Sick Pay Reforms Could Boost Economy
Research conducted by WPI Economics has found that the way the current sick pay system works is not fit for purpose. By increasing the amount that everyone is entitled to, it could benefit the economy by £4.1 billion. The idea behind the reforms is that absence levels would be reduced and productivity would increase. With proper support that’s there when needed, long-term illnesses wouldn’t harbour as much inactivity.
The research came after the high levels of people off work due to long term illness reached an all-time high. Even though the reforms to sick pay would come at a cost to businesses, the benefits far outweigh the initial price they would pay.
Statutory sick pay is only £109.40 a week for up to 28 weeks. Such a low wage has forced 1 in 3 workers into poverty. The research also showed that employees that are entitled to sick leave were 28% less likely to be injured or ill than employees without it, which can reduce the cost and pressure on the NHS.
The ONS observed that 2.6 million workers were still economically inactive due to long-term sickness. Any boost to sick pay would support hard workers and boost the UK economy for post-pandemic recovery. A blanket approach for sick pay would be more beneficial in this regard, especially for low paid workers who often don’t qualify for sick pay. They can be injured while working when they shouldn’t be.
The Department for Work and Pensions responded to the research by highlighting the benefits of being in work. They specified that £3.5 billion was being invested to help millions of people suffering from a long-term illness to start and stay in work. While sick pay reforms haven’t happened, the DWP specifies that 300,000 people have been helped already.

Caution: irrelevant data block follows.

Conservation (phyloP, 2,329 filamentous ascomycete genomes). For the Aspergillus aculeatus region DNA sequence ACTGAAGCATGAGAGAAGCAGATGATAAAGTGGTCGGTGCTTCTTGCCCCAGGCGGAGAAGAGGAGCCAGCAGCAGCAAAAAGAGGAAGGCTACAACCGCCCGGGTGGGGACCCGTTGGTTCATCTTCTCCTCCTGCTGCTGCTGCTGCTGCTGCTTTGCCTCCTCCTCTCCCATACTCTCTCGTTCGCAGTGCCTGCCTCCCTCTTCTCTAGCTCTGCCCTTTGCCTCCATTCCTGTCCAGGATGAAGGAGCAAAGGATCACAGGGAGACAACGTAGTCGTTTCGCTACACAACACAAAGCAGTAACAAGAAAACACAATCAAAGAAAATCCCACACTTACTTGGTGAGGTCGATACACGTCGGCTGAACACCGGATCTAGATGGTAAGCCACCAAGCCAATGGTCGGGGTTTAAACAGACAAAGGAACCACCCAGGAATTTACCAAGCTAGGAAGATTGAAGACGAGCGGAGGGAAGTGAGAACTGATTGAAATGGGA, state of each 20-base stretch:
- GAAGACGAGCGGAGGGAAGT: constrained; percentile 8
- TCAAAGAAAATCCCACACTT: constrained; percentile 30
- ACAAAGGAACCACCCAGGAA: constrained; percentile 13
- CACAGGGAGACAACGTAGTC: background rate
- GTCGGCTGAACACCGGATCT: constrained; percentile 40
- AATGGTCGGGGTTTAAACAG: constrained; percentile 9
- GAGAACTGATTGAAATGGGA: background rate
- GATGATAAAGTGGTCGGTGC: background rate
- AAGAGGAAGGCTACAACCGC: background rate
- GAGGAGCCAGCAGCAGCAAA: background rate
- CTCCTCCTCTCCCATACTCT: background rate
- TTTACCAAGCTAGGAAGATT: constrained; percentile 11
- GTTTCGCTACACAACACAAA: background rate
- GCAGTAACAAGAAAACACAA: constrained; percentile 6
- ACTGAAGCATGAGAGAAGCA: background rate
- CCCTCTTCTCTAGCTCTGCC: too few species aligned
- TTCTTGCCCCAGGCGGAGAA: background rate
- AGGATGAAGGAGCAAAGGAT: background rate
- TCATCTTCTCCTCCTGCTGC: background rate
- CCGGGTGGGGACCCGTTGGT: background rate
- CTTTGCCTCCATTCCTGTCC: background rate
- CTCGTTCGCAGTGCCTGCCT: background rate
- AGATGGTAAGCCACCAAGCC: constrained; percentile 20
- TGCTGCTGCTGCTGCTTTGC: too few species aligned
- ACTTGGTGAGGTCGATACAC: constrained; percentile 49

For those that are still inactive and unable to return to work, the DWP said that employers can choose to pay more in sickness leave or employees could make use of Universal Credit instead. Despite the report highlighting the extent of poverty in these employees unable to return to work, the government seems to be under the impression that everything will sort itself out.
The main issue with this narrative is that growth in the economy is dependent on its employees. If the people aren’t looked after, they can’t do the work that’s required. More and more people have been falling out of work for various health related issues and the system isn’t designed to support them well enough to get them back into work again more quickly. In 2018, for example, the report specifies that 140 million working days were lost to illness. This equates to a loss of £130 billion a year.
The system of statutory sick pay is now 40 years old, and it hasn’t kept up with the way work has changed in that time. Reforms are needed to protect all employees, boost businesses and help stimulate the economy. As the only G7 country that hasn’t returned to pre-pandemic levels of productivity, this should be a priority for the UK.